# Representing graphs

There are several ways to represent graphs, each with its advantages and disadvantages. Some situations, or algorithms that we want to run with graphs as input, call for one representation, and others call for a different representation. Here, we'll see three ways to represent graphs.
We'll look at three criteria. One is how much memory, or space, we need in each representation. We'll use asymptotic notation for that. Yes, we can use asymptotic notation for purposes other than expressing running times! It's really a way to characterize functions, and a function can describe a running time, an amount of space required, or some other resource. The other two criteria we'll use relate to time. One is how long it takes to determine whether a given edge is in the graph. The other is how long it takes to find the neighbors of a given vertex.
It is common to identify vertices not by name (such as "Audrey," "Boston," or "sweater") but instead by a number. That is, we typically number the $|V|$ vertices from 0 to $|V|-1$. Here's the social network graph with its 10 vertices identified by numbers rather than names:

### Edge lists

One simple way to represent a graph is just a list, or array, of $|E|$ edges, which we call an edge list. To represent an edge, we just have an array of two vertex numbers, or an array of objects containing the vertex numbers of the vertices that the edges are incident on. If edges have weights, add either a third element to the array or more information to the object, giving the edge's weight. Since each edge contains just two or three numbers, the total space for an edge list is $\Theta(E)$. For example, here's how we represent an edge list in JavaScript for the social network graph:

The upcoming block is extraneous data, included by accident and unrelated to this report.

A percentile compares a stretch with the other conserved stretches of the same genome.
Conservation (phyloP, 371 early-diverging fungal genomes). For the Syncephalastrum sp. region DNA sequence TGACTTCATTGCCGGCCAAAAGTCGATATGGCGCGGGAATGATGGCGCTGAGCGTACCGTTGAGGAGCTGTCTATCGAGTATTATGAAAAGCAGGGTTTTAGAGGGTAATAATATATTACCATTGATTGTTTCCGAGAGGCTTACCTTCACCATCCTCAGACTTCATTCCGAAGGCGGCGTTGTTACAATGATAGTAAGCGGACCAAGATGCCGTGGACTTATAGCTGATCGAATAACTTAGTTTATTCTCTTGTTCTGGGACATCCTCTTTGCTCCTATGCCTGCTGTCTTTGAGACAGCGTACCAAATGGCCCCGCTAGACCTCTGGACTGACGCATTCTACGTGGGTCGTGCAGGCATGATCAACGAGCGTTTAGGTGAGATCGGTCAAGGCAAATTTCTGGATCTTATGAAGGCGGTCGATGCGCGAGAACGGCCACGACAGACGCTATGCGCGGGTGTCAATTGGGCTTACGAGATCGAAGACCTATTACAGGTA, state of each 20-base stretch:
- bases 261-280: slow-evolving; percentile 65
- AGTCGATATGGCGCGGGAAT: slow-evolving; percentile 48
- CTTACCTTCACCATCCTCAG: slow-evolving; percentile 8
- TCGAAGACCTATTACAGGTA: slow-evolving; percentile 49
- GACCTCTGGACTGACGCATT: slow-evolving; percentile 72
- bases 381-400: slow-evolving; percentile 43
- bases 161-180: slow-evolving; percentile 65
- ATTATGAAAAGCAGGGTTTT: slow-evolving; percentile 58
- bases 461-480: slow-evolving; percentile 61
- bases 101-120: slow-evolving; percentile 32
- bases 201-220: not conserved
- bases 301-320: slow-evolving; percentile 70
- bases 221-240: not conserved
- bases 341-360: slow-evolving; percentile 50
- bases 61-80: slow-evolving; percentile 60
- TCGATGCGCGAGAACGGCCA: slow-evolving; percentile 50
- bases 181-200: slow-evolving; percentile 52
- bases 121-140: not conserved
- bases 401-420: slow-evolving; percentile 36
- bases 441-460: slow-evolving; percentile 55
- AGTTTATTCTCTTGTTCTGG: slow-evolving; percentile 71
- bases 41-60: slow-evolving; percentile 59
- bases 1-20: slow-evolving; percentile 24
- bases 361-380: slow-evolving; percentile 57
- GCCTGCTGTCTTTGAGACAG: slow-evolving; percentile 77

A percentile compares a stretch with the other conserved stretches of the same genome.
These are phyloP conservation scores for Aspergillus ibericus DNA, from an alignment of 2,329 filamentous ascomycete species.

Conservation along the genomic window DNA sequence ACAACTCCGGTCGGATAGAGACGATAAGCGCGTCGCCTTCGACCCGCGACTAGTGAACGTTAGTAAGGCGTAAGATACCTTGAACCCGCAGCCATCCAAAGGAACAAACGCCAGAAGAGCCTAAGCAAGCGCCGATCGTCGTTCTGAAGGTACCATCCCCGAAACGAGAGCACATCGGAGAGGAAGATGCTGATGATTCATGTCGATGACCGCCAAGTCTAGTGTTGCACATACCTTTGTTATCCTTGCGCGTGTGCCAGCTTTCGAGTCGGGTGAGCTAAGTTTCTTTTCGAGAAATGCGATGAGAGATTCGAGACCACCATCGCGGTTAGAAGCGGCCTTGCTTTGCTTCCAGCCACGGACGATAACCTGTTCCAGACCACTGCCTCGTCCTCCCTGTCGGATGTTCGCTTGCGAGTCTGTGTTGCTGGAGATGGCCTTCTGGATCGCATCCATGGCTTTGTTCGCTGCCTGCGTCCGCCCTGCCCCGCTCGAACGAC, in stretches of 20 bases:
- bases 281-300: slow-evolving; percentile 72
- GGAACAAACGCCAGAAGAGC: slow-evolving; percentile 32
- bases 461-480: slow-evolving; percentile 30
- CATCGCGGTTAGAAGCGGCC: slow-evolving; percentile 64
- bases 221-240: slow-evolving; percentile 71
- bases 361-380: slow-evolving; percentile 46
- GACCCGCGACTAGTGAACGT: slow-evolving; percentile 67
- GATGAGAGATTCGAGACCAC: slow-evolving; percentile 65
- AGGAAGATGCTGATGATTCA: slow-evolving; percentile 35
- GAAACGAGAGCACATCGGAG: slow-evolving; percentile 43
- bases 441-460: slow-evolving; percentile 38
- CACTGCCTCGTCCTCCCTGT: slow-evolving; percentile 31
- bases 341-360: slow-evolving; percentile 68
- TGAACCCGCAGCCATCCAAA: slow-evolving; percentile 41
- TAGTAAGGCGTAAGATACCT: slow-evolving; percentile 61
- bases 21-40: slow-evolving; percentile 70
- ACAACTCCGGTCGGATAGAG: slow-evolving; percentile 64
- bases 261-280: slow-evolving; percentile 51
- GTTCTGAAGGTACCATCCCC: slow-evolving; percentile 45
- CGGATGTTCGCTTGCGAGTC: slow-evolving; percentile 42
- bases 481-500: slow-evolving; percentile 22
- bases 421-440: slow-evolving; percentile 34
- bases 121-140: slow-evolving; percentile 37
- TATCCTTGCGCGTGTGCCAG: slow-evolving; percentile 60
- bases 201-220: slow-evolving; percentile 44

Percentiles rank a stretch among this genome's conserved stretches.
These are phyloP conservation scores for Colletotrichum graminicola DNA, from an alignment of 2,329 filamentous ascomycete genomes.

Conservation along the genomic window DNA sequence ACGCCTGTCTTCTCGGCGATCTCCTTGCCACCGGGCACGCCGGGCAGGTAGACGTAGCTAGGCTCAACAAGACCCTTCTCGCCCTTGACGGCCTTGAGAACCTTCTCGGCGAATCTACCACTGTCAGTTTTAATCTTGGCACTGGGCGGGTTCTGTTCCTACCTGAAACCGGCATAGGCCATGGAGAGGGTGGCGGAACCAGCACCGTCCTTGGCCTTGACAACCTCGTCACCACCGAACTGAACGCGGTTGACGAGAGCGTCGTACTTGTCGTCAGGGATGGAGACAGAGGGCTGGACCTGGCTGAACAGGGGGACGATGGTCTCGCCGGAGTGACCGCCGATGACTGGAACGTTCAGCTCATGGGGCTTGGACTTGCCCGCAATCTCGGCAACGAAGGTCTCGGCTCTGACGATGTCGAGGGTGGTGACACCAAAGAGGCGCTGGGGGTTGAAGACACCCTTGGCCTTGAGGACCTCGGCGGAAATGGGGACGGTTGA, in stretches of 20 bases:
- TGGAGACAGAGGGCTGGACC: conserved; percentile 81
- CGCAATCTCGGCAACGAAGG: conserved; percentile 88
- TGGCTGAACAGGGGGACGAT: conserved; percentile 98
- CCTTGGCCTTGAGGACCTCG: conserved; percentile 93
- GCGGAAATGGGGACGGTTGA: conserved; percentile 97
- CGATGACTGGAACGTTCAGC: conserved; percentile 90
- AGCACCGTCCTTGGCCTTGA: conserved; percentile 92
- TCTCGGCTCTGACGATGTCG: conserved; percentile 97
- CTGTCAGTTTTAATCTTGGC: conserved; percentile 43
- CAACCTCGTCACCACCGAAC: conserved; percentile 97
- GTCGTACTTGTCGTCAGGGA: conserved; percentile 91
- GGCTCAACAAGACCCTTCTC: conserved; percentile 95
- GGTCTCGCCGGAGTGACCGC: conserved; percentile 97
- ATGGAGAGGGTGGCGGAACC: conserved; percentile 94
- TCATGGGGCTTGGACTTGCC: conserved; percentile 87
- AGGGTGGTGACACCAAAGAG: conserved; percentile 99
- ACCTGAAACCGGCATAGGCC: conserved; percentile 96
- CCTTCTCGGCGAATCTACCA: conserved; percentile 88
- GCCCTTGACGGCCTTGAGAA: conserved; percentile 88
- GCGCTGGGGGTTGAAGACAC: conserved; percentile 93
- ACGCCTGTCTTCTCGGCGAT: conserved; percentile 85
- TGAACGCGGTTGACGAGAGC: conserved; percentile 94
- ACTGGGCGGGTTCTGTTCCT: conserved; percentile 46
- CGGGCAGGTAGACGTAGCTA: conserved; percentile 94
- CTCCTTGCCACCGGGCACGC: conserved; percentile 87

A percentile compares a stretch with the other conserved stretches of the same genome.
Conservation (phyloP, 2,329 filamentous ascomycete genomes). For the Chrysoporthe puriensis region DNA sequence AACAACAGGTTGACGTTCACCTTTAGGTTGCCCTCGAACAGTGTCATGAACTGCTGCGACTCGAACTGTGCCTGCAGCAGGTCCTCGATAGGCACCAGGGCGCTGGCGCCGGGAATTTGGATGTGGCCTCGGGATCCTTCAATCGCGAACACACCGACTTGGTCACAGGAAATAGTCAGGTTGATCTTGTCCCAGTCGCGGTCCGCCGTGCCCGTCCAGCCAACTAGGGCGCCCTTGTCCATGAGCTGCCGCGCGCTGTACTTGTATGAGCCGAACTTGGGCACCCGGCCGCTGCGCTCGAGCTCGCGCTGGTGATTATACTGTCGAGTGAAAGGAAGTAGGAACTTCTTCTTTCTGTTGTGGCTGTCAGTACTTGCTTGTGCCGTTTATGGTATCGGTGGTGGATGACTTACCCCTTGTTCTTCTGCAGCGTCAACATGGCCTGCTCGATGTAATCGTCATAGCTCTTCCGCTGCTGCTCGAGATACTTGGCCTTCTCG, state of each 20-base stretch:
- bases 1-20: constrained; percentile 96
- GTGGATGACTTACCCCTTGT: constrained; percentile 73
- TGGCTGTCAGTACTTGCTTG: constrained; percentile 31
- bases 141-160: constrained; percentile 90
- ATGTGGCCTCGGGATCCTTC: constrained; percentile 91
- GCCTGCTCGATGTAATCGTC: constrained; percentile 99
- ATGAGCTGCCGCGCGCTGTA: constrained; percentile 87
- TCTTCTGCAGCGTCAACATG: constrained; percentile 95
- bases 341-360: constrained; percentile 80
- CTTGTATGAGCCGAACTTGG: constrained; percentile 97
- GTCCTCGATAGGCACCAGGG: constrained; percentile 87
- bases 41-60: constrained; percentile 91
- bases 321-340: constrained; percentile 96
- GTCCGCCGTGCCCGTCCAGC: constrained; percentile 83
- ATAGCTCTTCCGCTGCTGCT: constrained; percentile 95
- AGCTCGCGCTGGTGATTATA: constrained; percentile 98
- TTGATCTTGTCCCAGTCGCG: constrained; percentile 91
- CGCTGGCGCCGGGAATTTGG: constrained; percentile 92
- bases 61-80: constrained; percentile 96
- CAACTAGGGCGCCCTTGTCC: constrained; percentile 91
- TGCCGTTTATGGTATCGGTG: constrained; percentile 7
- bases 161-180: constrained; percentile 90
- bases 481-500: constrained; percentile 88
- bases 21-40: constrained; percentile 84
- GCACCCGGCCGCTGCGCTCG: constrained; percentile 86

[ [0,1], [0,6], [0,8], [1,4], [1,6], [1,9], [2,4], [2,6], [3,4], [3,5],
[3,8], [4,5], [4,9], [7,8], [7,9] ]
Edge lists are simple, but if we want to find whether the graph contains a particular edge, we have to search through the edge list. If the edges appear in the edge list in no particular order, that's a linear search through $|E|$ edges. Question to think about: How can you organize an edge list to make searching for a particular edge take $O(\lg E)$ time? The answer is a little tricky.

For a graph with $|V|$ vertices, an adjacency matrix is a $|V| \times |V|$ matrix of 0s and 1s, where the entry in row $i$ and column $j$ is 1 if and only if the edge $(i,j)$ is in the graph. If you want to indicate an edge weight, put it in the row $i$, column $j$ entry, and reserve a special value (perhaps null) to indicate an absent edge. Here's the adjacency matrix for the social network graph:
In JavaScript, we represent this matrix by:
[ [0, 1, 0, 0, 0, 0, 1, 0, 1, 0],
[1, 0, 0, 0, 1, 0, 1, 0, 0, 1],
[0, 0, 0, 0, 1, 0, 1, 0, 0, 0],
[0, 0, 0, 0, 1, 1, 0, 0, 1, 0],
[0, 1, 1, 1, 0, 1, 0, 0, 0, 1],
[0, 0, 0, 1, 1, 0, 0, 0, 0, 0],
[1, 1, 1, 0, 0, 0, 0, 0, 0, 0],
[0, 0, 0, 0, 0, 0, 0, 0, 1, 1],
[1, 0, 0, 1, 0, 0, 0, 1, 0, 0],
[0, 1, 0, 0, 1, 0, 0, 1, 0, 0] ]